Tips for Tough Customer Situations

When I originally proposed the topic of “Working with tough customers” this month, I missed a crucial clarification. It’s true that there are perpetually difficult people but the reality is that most customers are only tough for specific intervals, usually when something has gone wrong. If I had a do-over, the topic would be “Handling tough customer situations”. This small change highlights the central theme of this post: the difference between a seemingly tough customer and a raving fan is one solution away.

In the b2c world, those empowered to own the relationship with vendors are mostly rational and goal-oriented. Their company signed up with yours to solve a pain and they’re going to be happy if you’re providing relief from that pain. When that breaks down, either through technology malfunctions or missed goals, emotion often comes into play. The reason why is extremely simple. When a customer can’t get what they need from your tool, it impacts their ability to perform their job and threatens their livelihood. With that understanding, here are some tips for handling situations where emotions are understandably running high:

  • Customers don’t have unlimited time to troubleshoot. When you can’t replicate a product failure it’s necessary to involve the customer but make sure to be respectful of their time. The level of frustration they feel will only increase if you aren’t direct and clear with exactly what is needed from them to proceed.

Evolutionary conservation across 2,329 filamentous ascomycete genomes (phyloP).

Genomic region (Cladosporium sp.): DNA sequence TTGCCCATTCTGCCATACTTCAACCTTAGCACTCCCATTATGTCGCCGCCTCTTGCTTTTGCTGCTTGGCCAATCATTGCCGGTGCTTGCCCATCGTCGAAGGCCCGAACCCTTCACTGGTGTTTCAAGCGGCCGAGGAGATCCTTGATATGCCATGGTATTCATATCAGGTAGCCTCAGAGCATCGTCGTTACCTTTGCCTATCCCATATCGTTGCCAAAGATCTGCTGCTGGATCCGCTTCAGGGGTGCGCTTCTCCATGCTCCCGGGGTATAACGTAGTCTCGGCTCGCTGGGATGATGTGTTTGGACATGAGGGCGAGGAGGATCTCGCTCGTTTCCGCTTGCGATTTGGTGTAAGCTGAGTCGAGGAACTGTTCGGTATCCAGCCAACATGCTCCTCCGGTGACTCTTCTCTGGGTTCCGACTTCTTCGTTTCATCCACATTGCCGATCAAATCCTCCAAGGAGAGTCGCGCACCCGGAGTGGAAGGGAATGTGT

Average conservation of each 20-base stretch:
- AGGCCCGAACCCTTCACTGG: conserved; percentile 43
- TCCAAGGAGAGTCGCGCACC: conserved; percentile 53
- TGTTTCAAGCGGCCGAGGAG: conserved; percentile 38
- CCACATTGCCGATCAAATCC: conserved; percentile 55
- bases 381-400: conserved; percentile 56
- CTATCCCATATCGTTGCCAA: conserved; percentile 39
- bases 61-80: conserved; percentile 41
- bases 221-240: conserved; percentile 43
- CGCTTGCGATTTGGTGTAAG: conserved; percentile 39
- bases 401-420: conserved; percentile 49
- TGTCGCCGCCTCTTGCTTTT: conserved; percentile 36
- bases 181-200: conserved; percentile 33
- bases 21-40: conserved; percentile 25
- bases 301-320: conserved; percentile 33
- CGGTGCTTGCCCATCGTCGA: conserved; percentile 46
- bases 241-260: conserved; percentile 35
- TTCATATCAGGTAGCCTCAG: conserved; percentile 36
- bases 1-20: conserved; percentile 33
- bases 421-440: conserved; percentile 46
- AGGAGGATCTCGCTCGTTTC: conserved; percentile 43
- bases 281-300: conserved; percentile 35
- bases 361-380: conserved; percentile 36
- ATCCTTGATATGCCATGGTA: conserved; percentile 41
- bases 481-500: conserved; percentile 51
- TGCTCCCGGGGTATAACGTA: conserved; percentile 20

• Not everything has to be solved on the first call but your follow-up must be timely and valuable. Making somebody wait a day only to receive unhelpful information is the worst experience you can provide. If something requires time to investigate, set an exact time you’ll reach back out and stick to it, even if there are no concrete updates. The lack of progress is still valuable information for those scrambling to operate without your solution..
  • Understand what method of communication is preferred. For example, I usually prefer email follow-ups when problems arise with vendors. It’s much faster for me to read an email update and reply in between meetings than find time to connect over the phone. Others might prefer a different way of reaching back out to them.
  • Reaching out to you was probably a last resort. People will usually try and solve their problem without contacting you, so believe them when they explain they’ve already done a basic level of investigation.
  • Focus on the fix. When things do escalate, attempt to remove emotion by centering the conversation around finding a solution. Don’t be afraid to push off the conversation about making a customer whole again for a later time.

With the above tips, you can take control of tough customer interactions and steer the relationship back towards the positive. You’ll be amazed at how customers once considered difficult will change their outlook towards your company after well orchestrated solutions.


Scott Berry is one of the co-founders of the Chicago Customer Success Podcast. He is currently the Director of Customer Success at VS Networks.

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